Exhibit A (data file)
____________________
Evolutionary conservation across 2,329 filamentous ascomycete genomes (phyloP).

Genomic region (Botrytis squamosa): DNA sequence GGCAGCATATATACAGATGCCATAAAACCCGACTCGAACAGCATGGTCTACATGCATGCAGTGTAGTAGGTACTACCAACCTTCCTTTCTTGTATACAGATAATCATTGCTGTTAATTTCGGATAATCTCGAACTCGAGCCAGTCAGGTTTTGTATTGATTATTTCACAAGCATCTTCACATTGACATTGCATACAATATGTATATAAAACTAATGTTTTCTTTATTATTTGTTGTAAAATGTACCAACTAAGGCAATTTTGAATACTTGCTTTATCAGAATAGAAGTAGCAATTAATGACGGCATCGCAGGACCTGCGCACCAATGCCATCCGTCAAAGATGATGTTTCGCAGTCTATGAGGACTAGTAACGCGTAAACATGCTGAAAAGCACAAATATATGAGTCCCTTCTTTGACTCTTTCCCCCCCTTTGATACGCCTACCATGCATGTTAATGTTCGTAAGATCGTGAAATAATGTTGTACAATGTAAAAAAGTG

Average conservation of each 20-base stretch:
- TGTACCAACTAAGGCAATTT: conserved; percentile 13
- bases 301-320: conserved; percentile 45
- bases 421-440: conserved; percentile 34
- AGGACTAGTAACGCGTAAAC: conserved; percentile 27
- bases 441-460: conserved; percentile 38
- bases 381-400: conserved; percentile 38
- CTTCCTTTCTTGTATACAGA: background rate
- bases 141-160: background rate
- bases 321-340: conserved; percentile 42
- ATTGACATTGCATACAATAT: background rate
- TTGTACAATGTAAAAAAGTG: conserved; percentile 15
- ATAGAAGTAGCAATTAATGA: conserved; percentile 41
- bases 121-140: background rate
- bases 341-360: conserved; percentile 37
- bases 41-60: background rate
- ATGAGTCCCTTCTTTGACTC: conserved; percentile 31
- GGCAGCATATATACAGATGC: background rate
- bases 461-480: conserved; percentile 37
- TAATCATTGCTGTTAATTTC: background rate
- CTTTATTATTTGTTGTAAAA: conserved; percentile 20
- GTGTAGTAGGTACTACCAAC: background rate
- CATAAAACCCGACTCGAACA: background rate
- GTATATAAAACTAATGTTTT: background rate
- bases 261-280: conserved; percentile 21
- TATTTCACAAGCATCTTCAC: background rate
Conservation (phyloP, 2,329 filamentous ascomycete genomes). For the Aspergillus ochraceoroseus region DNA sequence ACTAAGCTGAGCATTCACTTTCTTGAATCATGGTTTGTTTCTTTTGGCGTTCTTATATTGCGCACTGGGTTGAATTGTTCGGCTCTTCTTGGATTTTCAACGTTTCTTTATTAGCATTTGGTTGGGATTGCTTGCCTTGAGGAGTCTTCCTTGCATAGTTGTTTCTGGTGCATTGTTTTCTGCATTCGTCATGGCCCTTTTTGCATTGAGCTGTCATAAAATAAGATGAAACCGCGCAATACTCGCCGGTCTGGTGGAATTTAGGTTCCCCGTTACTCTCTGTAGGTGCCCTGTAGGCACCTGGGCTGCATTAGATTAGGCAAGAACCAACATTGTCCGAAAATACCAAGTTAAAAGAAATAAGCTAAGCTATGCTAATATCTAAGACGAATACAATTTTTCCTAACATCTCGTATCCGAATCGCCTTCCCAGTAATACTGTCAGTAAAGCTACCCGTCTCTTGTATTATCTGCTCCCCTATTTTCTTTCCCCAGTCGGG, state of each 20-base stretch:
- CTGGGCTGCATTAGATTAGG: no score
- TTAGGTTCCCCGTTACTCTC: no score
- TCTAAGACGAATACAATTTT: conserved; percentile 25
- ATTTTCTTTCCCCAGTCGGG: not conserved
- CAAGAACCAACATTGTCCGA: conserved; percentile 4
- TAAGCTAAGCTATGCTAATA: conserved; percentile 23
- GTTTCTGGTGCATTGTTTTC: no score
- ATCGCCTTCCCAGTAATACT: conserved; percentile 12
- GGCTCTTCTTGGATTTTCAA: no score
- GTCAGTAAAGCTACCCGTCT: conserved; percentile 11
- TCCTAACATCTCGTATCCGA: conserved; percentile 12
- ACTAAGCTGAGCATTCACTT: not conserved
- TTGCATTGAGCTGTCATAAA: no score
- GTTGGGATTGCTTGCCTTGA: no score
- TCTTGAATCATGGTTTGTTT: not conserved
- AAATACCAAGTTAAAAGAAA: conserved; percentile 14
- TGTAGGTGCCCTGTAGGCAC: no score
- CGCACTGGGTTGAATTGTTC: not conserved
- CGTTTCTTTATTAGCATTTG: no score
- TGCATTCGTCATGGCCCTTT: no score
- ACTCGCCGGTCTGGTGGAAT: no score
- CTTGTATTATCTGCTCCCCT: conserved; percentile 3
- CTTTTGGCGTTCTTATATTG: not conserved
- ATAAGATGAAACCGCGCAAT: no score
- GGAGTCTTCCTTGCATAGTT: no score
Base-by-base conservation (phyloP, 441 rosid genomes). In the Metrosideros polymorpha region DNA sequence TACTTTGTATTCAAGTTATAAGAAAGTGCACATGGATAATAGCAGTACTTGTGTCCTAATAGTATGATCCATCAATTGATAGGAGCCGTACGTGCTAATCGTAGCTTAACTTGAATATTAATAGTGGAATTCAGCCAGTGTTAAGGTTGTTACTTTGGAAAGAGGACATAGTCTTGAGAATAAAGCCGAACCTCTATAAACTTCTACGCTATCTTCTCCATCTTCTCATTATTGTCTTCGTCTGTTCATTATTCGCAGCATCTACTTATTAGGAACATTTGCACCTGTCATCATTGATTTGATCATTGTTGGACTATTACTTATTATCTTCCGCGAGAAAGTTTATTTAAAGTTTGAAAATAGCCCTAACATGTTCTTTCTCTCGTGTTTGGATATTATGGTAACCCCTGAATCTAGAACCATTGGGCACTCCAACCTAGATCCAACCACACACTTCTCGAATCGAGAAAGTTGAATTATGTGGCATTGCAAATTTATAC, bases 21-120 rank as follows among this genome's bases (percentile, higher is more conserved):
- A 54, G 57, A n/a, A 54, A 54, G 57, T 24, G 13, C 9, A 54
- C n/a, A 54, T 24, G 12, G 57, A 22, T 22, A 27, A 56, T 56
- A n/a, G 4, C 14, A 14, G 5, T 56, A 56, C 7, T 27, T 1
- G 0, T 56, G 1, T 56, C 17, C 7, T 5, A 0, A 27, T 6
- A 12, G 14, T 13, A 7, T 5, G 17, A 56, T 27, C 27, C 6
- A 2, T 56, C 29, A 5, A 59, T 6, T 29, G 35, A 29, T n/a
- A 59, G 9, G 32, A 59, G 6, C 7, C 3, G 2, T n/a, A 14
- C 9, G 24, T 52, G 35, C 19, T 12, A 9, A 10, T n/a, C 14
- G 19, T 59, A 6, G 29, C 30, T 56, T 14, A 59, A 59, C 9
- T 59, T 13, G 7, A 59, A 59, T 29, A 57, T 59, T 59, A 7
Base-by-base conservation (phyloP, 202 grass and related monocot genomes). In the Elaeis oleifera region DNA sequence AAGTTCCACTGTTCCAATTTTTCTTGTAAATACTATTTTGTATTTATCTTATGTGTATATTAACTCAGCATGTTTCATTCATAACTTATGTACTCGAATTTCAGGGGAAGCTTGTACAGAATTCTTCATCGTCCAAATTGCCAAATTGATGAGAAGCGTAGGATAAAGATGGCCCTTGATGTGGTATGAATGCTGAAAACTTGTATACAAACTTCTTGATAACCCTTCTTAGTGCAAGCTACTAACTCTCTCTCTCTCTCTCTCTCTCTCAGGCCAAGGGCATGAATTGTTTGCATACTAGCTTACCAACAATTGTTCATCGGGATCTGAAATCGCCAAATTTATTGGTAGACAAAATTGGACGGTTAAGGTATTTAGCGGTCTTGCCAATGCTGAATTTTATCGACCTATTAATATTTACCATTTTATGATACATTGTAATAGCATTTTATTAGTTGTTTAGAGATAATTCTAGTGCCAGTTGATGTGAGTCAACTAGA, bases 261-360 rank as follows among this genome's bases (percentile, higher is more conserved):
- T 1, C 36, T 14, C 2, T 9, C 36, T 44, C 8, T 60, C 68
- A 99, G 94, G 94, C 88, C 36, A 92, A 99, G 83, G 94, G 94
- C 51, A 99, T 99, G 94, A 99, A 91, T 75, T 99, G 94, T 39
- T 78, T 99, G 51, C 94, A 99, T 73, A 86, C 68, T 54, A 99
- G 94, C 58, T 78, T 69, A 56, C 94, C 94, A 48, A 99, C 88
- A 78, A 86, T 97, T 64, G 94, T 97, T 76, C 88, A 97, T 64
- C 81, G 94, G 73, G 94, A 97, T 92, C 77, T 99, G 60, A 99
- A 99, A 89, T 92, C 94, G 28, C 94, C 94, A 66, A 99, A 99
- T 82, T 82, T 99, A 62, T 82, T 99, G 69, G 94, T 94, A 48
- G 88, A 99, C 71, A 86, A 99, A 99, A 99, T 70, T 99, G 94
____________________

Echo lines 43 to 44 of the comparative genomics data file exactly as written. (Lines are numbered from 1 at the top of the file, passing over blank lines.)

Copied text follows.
- GTTGGGATTGCTTGCCTTGA: no score
- TCTTGAATCATGGTTTGTTT: not conserved